Friday, February 18, 2011

"Blueblood" Sharpeville Delivers Compelling "Porchlight"

UK Bluesman Todd Sharpeville' mentored by Joe Louis Walker and others, and having impressed the likes of B.B. King, Hubert Sumlin and Duke Robilliard and played with the likes of Van Morrison, Peter Green, Georgie Fame and the reformed Yardbirds, has a new recording produced by Duke Robilliard, "Porchlight" (MIG Music). This is a double CD with about 82 minutes or a a song or two more than could have fit on a single CD. The recoding serves well to showcase his considerable abilities as a songwriter, vocalist and musician.

Sharpeville is literally a ‘blueblood’ who plays the blues having been born into one of the UK’s oldest, titled Aristocratic families, and his late father was Viscount St. Davids with him the “Heir Presumptive” to these family titles. A budding blues career was interrupted when his marriage collapsed and he suffered a nervous breakdown after being separated from his children, leading to a long court battle for contact to his children. His own experiences inform a number of the songs on "
Porchlight" and their is a real authority in his vocals in part from singing about things so personal. He is a fiery guitarist characterized by a strong focus in the development of his solos and riffs behind his vocals.

The opening "
If Love Was a Crime," has some fine harp from Kim Wilson to help with the tune’s atmosphere as a one-person horn section as he insistently sings the memorable line,”If love is a crime she’s got me doing time for sure.” The humor of the title for "Lousy Husband (But a Real Good Dad)," is a bittersweet lyric based on his experiences as he declares “He’s gonna lose his house, honey ain’t that the truth; So who thinks its fair to take them children too?,” and he trades solos and fours with Robilliard with Bruce Bears adding some rollicking piano here. The bleakness of mood is reflected in "Used," with his line of “The black hole in my heart’s been widening all my life,” set against an insistent riff as he lets go the demons of being used by the system and used by friends.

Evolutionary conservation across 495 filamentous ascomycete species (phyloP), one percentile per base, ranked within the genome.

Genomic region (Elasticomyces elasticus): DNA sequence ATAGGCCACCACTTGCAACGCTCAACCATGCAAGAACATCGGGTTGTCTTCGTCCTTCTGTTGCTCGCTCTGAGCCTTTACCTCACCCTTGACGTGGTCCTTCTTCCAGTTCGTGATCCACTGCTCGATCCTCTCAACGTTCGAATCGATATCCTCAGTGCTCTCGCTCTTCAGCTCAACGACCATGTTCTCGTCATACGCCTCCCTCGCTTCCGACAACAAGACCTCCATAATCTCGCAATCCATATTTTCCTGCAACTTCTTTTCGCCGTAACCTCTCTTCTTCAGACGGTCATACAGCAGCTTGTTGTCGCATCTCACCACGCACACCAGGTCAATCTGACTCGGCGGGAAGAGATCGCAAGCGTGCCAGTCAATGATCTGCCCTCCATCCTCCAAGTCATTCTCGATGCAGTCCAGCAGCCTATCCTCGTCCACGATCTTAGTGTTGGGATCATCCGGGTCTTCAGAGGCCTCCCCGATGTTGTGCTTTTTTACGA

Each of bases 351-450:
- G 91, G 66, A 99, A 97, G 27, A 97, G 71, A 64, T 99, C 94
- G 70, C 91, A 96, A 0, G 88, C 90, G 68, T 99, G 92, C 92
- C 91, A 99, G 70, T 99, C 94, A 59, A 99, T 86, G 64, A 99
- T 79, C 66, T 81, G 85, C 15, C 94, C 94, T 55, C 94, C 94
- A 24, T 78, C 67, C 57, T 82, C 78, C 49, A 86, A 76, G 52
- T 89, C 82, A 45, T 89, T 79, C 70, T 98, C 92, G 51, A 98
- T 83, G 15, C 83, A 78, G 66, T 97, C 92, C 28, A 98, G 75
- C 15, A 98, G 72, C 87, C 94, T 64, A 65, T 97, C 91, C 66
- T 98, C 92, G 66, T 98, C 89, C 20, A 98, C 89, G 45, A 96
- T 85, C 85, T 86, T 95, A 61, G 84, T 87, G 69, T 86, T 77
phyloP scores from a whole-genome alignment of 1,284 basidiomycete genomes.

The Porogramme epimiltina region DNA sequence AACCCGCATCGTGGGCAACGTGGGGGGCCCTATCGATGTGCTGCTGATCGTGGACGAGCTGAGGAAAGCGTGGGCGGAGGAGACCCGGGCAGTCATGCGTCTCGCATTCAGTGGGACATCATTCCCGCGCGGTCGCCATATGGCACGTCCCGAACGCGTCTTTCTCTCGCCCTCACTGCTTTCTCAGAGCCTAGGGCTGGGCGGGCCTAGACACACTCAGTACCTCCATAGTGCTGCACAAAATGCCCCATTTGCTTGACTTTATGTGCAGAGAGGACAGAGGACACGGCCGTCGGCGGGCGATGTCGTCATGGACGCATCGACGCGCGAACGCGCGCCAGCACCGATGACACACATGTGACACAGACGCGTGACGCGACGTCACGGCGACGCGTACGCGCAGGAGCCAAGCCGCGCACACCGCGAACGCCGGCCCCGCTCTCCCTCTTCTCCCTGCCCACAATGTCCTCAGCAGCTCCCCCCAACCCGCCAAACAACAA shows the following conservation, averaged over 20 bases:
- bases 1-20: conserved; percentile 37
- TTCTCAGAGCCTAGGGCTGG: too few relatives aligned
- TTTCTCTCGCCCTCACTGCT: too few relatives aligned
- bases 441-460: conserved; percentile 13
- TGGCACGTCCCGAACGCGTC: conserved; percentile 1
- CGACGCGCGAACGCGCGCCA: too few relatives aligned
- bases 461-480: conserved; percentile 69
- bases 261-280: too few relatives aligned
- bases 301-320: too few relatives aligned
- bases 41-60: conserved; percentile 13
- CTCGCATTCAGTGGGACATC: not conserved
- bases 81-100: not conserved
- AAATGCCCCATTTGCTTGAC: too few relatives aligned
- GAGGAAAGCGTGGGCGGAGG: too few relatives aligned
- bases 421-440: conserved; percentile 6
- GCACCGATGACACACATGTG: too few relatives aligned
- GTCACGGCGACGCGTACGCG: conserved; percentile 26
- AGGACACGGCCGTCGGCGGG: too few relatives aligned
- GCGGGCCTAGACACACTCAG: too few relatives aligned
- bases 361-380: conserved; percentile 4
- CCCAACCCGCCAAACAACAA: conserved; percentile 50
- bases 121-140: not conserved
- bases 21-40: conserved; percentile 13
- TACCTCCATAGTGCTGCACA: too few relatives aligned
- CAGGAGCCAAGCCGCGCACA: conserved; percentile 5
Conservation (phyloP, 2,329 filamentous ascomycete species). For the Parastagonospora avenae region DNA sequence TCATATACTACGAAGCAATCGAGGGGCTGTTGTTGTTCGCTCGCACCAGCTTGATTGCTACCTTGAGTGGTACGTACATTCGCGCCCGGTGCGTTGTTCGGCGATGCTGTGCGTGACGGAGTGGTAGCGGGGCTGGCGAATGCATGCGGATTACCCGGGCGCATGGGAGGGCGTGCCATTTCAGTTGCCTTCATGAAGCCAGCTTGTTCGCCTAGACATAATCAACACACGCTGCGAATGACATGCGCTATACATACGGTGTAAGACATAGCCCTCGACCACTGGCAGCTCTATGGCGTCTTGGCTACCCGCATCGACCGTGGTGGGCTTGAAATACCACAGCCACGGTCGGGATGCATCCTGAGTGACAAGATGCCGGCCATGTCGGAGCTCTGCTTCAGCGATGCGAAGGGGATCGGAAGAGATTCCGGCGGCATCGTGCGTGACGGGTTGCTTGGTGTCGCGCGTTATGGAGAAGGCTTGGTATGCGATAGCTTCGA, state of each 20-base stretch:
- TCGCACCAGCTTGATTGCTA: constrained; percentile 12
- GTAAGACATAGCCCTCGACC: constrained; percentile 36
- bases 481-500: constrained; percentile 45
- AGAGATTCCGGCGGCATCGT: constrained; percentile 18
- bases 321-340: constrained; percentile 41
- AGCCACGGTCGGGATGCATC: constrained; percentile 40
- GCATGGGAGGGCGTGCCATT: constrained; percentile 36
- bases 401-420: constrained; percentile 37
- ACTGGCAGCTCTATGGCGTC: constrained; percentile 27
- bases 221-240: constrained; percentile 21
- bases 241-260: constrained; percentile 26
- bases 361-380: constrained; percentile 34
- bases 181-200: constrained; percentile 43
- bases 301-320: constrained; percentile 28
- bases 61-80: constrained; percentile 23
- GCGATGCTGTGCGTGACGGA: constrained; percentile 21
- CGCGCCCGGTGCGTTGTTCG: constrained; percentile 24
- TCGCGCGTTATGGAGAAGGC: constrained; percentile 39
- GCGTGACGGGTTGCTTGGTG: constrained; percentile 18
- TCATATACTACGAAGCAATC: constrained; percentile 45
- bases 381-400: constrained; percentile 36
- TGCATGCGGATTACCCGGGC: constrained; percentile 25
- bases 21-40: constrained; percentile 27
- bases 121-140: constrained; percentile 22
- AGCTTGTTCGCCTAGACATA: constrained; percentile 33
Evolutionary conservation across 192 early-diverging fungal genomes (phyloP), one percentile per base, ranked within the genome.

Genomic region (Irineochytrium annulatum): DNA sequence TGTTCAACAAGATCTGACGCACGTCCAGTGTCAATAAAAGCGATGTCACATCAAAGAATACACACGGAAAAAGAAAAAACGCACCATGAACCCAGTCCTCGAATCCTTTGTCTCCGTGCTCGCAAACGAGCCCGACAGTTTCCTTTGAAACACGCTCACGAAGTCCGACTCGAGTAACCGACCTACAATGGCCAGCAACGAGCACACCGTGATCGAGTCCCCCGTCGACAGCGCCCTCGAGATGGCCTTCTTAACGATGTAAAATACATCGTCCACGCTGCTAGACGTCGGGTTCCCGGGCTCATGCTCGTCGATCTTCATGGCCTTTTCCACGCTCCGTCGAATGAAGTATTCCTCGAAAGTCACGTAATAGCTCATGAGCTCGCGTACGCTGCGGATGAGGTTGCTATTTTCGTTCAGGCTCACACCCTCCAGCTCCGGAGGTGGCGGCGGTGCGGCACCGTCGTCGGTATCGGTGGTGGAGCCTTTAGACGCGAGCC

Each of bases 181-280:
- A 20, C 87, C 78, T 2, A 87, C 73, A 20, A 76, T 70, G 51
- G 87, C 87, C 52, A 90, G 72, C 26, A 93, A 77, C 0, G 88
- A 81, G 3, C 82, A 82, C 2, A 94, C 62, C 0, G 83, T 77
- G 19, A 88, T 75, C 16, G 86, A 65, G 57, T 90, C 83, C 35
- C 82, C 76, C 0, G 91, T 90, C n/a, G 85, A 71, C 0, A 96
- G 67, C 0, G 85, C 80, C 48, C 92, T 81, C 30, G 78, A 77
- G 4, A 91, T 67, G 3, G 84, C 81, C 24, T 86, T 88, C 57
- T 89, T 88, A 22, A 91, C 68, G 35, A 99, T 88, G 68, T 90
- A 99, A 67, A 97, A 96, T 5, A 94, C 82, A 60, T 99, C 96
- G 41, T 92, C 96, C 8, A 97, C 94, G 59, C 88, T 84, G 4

"Why Does It Rain," is a ballad where Sharpeville pleads that he is down on his knees with Doug James and Carl Querfurth among the solid horn section. He puts so much heart into his performances, but at the same time he is able to cleanly articulate his lyrics as well lay down a searing guitar solo. His mix of passion and precision stands out throughout the 13 tracks here. Toss in a biting bit of contempt towards Tony Blair and George Bush on "Can’t Stand the Crook," with its Ten Years After hyper-drive tempo and Wilson wailing on harp and Sharpeville taking a few scorching unaccompanied boogie riffs. A crisp second-line groove helps lend the more optimistic mood of "Everything Will Be Alright," with its message of times may be hard but in end everything will be alright.

Joe Louis Walker joins in "
When The Blues Come Callin'", another lyric from one wizened by experience in romance as he tells her “You play me like a sucker woman, put on your waterworks; And make me change my mind …” with Walker adding biting stinging notes behind Sharpeville’s fervent singing and taking the first solo with the two trading choruses at the end. Shel Silverstein’s "If That Ain’t Love What Is?," is the one number Sharpeville did not pen with the caustic irony of its lyrics dealing with “if you’d rather be with him than me; than you’re a stupider bitch than I think you are …” Another interesting is his paean to the larger lady, as he wants a "Whole Lotta Lady," to keep Todd warm at night. The title track is a touching song showing the great love he had for his father.

Porchlight” contains 15 strong performances that show Todd Sharpeville to be a significant talent. His music is thoughtful but full of emotion and producer Robilliard has surrounded him with strong backing resulting in a terrific recording full of personality and compelling performances.

A publicist provided the review copy of this.

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